From a lifespan point of view Paper Mario 2 is a much longer game than the original. As well as the main quest, which is likely to take to from between 25-30 hours, there are a whole range of sidequests that can push that time up to 40-50 hours. These include collecting info on all the enemies in the tattle log, finding all the badges, combining items and discovering new recipes, beating a second, harder version of the Glitz Pit, defeating the 100 level dungeon, playing mini games in the Casino and solving all the "Troubles". There is a message board in Rogueport where resident from all over the world post their problems for Mario to solve, and later ones can involve traipsing back and forth across the world several times. This is great news for completist who love to do every side quest in their RPG's but those who just want to get on with story needn't worry as they're completely optional.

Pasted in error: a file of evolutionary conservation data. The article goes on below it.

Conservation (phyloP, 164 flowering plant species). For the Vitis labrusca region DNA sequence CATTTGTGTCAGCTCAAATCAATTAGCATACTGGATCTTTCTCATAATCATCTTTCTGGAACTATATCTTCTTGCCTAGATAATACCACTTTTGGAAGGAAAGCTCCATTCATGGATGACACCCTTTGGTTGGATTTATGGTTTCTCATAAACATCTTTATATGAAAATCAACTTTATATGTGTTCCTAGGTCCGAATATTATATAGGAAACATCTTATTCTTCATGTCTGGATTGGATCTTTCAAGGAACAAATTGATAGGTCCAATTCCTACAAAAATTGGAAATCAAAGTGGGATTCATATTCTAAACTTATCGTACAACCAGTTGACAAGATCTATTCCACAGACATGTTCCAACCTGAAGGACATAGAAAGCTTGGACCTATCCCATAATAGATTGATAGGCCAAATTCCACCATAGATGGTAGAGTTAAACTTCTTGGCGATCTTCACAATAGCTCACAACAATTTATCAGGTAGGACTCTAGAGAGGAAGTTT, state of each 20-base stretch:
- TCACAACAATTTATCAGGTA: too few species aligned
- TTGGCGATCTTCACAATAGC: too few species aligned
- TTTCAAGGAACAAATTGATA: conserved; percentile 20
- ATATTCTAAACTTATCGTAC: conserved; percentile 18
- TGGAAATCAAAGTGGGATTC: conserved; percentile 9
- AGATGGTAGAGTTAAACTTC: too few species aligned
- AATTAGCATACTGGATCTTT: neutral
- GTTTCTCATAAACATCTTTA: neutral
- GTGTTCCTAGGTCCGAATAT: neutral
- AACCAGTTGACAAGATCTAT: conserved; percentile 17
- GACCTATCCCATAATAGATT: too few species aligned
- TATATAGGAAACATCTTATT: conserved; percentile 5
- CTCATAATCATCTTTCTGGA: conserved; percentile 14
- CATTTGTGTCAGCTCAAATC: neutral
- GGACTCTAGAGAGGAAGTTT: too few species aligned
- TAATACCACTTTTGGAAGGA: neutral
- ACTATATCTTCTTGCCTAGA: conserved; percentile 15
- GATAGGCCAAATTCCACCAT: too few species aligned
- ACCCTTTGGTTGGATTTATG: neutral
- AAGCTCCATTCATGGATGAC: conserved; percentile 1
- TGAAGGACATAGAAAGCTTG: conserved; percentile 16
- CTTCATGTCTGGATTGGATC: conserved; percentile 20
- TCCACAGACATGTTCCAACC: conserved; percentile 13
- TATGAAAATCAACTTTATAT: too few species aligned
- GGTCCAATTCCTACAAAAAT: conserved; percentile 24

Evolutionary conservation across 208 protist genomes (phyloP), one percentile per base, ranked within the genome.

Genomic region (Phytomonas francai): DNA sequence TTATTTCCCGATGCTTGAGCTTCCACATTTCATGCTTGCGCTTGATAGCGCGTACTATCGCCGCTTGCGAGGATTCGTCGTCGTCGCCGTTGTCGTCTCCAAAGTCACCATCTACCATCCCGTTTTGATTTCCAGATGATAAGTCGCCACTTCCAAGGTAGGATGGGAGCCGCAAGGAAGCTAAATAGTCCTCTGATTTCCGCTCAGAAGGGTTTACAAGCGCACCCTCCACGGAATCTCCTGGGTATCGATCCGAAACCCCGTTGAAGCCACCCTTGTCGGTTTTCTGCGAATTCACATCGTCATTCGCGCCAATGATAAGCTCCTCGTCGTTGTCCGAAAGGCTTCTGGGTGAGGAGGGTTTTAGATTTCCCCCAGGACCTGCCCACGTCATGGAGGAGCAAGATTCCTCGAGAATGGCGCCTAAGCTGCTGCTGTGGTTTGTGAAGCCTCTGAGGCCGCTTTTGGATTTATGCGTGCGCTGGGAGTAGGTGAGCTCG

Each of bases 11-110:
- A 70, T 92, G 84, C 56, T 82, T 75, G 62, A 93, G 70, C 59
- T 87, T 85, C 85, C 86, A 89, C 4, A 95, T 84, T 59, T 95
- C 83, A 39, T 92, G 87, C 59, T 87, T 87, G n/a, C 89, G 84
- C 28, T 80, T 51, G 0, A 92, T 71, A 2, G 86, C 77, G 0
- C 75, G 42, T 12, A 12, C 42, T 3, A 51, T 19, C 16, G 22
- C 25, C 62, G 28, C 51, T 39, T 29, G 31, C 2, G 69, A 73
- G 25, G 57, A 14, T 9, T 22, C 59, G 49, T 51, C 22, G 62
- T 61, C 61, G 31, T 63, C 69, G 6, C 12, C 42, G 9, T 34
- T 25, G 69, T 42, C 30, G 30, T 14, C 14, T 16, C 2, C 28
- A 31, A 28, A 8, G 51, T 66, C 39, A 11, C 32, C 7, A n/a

So, this all adds up to one of the finest RPG's on the Gamecube (although there is some stiff competition in the forms of Tales of Symphonia, Baten Kaitos and my old favourite, Skies of Arcadia). It is undoubtedly one of my Top 10 games of 2004 and if you haven't bought a copy yet, I suggest you do so. It has more than enough game to keep you happy for weeks to come.
The RetroGaming Score: 9 out of 10